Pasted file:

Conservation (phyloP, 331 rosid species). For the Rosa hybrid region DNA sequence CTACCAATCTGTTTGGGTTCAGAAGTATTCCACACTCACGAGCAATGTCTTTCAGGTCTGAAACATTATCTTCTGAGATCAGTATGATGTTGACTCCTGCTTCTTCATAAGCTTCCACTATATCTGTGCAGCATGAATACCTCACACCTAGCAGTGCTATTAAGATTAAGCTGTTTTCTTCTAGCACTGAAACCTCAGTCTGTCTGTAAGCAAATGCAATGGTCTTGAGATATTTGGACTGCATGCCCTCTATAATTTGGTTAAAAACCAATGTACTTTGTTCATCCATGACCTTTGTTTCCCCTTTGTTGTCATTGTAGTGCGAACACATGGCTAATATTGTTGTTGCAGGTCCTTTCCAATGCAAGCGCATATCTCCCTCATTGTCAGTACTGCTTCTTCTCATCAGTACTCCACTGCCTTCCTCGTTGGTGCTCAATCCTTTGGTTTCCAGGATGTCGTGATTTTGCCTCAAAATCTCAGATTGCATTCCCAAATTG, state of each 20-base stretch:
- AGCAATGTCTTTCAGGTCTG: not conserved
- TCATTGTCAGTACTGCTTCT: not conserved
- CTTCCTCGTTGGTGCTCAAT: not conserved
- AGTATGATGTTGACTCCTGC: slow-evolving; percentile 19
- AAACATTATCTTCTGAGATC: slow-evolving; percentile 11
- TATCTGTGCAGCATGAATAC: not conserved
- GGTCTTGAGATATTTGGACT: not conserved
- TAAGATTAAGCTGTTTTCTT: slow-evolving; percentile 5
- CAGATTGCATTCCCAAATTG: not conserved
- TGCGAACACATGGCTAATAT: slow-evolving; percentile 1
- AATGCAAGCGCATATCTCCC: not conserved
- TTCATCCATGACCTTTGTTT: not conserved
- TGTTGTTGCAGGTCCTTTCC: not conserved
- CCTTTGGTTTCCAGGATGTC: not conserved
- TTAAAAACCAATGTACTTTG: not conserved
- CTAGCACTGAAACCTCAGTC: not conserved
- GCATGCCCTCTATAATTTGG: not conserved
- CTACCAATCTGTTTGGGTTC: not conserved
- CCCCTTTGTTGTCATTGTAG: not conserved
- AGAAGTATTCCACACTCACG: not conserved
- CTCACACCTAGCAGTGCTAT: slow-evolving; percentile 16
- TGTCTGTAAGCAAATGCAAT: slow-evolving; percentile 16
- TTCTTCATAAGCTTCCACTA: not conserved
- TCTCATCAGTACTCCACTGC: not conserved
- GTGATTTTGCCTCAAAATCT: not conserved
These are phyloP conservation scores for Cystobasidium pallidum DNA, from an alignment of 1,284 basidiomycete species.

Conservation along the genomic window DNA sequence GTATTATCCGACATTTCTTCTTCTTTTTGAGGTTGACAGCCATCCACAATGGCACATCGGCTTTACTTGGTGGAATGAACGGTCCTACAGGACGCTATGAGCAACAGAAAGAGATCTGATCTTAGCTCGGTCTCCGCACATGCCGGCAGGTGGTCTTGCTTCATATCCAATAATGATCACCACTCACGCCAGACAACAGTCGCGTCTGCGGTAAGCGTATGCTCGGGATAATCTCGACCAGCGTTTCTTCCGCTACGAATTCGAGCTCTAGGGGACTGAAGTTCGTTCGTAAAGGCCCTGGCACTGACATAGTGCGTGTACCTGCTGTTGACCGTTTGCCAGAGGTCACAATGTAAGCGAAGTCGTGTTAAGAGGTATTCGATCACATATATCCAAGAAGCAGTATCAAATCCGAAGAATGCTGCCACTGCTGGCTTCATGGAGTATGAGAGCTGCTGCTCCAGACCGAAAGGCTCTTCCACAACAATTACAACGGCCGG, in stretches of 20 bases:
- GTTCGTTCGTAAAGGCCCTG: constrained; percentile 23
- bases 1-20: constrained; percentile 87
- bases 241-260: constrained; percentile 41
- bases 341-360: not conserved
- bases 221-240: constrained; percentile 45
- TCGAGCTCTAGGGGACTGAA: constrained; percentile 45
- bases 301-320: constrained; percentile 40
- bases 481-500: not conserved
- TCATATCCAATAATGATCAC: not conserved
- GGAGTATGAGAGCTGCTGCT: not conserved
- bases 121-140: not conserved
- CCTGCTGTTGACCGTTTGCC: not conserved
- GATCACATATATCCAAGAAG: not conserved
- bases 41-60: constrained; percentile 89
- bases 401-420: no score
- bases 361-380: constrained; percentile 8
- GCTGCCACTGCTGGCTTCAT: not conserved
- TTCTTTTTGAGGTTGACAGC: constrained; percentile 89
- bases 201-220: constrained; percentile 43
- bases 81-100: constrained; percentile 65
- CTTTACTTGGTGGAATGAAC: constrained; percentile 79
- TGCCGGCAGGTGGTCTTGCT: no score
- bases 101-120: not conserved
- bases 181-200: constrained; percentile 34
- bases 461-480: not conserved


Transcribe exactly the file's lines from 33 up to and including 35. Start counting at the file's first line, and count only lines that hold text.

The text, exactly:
- bases 221-240: constrained; percentile 45
- TCGAGCTCTAGGGGACTGAA: constrained; percentile 45
- bases 301-320: constrained; percentile 40